By Eric Schweibenz
On April 22, 2011, the International Trade Commission (the “Commission”) issued a notice determining that there has been no violation of Section 337 in Certain Ceramic Capacitors and Products Containing Same (Inv. No. 337-TA-692).

By way of background, the Complainants in this investigation are Murata Manufacturing Co., Ltd. and Murata Electronics North America, Inc. (collectively, “Murata”).  The Respondents are Samsung Electro-Mechanics Co., Ltd. and Samsung Electro-Mechanics America, Inc. (collectively, “Samsung”).  On December 22, 2010, ALJ E. James Gildea issued the Initial Determination (“ID”) finding that Samsung had not violated Section 337 in connection with the importation into the United States, sale for importation, or sale within the United States after importation of certain multi-layer ceramic capacitors by reason of infringement of certain claims of U.S. Patent Nos. 6,243,254 (the ‘254 patent), 6,014,309 (the ‘309 patent), and 6,266,229 (the ‘229 patent).  ALJ Gildea also determined that a domestic industry exists that practices the ‘254 patent and the ‘229 patent, but not the ‘309 patent.  See our December 22, 2010 post for more details.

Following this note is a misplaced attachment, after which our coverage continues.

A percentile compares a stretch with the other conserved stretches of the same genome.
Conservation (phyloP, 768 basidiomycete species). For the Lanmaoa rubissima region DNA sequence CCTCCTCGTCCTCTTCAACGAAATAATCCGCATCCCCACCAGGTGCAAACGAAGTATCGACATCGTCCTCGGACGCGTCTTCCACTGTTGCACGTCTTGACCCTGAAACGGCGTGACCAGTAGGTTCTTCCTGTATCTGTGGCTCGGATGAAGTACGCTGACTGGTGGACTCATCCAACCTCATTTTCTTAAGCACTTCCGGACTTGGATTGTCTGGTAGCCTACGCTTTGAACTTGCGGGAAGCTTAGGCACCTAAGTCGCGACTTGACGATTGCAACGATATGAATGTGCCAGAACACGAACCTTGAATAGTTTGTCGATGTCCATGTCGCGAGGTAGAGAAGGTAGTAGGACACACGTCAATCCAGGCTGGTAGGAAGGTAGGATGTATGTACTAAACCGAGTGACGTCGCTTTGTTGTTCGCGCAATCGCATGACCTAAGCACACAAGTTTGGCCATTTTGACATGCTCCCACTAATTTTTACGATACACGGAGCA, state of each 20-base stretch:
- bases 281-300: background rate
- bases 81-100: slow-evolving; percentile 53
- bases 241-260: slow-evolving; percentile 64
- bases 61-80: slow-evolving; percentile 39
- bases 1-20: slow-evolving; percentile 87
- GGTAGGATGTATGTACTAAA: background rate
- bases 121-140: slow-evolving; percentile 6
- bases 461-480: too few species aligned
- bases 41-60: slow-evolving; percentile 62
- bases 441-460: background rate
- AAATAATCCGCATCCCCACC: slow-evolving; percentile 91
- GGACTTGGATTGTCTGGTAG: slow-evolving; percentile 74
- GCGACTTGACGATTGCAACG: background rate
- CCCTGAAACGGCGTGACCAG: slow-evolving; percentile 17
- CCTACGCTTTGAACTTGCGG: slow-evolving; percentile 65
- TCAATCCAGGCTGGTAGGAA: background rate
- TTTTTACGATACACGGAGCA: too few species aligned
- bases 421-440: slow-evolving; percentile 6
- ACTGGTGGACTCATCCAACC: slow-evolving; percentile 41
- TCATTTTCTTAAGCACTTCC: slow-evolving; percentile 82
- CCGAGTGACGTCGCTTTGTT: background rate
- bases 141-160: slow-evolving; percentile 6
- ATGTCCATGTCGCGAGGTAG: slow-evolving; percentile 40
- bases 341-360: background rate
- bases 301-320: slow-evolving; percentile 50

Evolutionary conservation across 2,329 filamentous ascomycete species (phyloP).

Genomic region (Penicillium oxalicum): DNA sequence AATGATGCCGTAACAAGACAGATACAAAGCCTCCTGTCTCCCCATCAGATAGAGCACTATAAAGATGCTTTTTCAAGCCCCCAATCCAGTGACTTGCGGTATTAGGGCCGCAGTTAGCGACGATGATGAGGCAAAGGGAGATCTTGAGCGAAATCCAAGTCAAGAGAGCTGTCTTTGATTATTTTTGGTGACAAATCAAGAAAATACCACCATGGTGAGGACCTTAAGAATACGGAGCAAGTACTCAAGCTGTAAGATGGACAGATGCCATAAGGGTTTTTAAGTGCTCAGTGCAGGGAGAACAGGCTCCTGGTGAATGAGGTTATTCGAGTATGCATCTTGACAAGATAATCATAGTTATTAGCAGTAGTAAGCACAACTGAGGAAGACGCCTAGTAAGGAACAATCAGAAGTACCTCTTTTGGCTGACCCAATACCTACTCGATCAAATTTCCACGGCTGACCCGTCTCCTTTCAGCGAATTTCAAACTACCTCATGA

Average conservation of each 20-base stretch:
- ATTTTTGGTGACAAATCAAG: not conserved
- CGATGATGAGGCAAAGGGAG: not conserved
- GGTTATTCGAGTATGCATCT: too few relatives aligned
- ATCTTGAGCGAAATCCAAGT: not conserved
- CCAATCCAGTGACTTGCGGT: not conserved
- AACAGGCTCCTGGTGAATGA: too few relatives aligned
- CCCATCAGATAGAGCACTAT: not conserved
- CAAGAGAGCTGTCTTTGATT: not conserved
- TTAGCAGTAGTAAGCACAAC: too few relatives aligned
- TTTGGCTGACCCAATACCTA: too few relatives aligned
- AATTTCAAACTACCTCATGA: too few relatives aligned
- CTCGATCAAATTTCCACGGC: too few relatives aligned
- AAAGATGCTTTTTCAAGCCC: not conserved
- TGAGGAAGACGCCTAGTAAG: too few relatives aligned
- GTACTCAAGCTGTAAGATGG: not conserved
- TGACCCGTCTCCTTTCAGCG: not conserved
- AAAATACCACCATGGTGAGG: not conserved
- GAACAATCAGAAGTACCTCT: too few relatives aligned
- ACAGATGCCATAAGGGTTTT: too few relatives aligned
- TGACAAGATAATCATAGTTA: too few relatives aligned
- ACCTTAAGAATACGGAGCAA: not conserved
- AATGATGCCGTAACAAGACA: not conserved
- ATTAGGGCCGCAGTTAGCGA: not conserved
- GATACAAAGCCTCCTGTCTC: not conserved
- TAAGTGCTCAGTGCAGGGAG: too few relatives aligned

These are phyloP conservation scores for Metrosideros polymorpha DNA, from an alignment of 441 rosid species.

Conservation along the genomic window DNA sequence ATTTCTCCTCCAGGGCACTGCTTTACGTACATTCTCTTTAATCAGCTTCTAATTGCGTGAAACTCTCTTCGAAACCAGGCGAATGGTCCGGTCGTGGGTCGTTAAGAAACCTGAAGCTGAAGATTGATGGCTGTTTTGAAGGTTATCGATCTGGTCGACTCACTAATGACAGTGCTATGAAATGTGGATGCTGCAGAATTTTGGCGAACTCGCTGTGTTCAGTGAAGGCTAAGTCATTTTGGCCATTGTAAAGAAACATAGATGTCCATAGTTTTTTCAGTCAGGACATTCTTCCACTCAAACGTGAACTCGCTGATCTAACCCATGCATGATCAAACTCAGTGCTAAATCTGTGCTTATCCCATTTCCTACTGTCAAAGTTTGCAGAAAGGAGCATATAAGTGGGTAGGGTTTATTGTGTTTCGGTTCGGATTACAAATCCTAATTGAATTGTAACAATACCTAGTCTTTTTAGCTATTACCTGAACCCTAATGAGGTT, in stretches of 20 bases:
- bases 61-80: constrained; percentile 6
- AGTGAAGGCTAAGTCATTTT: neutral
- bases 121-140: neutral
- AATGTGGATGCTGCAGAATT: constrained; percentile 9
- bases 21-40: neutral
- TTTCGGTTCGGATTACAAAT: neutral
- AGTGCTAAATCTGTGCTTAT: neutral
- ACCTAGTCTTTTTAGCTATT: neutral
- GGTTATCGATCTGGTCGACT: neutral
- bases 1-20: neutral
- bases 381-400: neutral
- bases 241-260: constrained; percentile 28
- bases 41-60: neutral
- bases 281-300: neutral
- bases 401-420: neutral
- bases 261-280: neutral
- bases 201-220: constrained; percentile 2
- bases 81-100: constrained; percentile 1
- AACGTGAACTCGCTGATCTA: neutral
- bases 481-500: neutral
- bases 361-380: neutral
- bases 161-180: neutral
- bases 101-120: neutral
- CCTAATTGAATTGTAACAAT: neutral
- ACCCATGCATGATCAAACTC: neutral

On February 23, 2011, the Commission issued a notice determining to review the ID in part.  In particular, the Commission determined to review the ID’s findings with respect to the ‘229 patent and specifically the finding that so-called Applicant Admitted Prior Art (the “AAPA”) does not invalidate the asserted claims of the ‘229 patent.  The Commission determined not to review any issues related to the ‘309 and ‘254 patents and terminated those patents from the investigation.  See our February 24, 2011 post for more details.

According to the April 22 notice, on March 8, 2011, the parties filed written submissions on the issues under review, remedy, the public interest, and bonding.  The parties filed reply submissions on March 15, 2011.

After examining the record of the investigation, the Commission determined that there has been no violation of Section 337.  Specifically, the Commission determined to (1) reverse ALJ Gildea’s finding to the extent that it suggests that the AAPA cannot constitute prior art, and (2) find that the asserted claims of the ‘229 patent are obvious in light of a combination of (i) the AAPA and the knowledge in the art at the time of filing the patent’s priority document, (ii) the AAPA and Nagakari (Japanese unexamined patent application H11-21429), or (iii) the AAPA and the deNeuf product (product samples sold by Murata and provided by Mr. deNeuf).  The Commission also determined to vacate ALJ Gildea’s finding that the AAPA does not anticipate the asserted claims of the ‘229 patent; however, given the Commission’s finding that the asserted claims of the ‘229 patent are invalid for obviousness, the Commission did not reach the issue of anticipation.  The Commission determined to adopt the ALJ’s findings regarding the ‘229 patent in all other respects.  Accordingly, the Commission determined that there has been no violation of Section 337, and terminated the investigation.